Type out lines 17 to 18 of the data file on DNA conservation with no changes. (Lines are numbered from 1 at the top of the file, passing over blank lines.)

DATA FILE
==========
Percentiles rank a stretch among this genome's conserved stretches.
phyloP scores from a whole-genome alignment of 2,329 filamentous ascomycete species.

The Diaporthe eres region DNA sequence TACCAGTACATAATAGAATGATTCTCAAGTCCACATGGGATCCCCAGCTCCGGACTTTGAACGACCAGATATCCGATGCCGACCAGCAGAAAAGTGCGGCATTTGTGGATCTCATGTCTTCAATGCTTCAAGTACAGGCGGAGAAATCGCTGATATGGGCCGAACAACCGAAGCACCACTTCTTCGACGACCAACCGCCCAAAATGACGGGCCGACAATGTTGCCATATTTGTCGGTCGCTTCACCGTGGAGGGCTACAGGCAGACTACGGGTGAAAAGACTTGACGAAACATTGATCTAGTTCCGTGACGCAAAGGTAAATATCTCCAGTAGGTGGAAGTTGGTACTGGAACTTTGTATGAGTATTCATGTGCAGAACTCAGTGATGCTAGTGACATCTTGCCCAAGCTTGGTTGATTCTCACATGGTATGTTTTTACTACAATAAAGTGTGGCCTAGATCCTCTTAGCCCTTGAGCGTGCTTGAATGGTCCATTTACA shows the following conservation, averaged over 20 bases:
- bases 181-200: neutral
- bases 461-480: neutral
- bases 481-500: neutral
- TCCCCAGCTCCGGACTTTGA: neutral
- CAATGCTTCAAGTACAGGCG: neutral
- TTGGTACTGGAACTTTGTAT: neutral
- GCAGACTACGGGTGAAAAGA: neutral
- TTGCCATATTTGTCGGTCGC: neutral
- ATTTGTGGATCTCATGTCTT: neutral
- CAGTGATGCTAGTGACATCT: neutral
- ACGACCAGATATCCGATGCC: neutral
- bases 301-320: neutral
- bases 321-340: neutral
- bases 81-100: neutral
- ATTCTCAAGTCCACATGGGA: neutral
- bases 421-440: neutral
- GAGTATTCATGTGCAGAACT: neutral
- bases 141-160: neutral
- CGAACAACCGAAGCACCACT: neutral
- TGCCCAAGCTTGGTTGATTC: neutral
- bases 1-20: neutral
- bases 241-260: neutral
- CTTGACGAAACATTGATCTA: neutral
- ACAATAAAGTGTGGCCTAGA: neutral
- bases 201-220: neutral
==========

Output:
- bases 81-100: neutral
- ATTCTCAAGTCCACATGGGA: neutral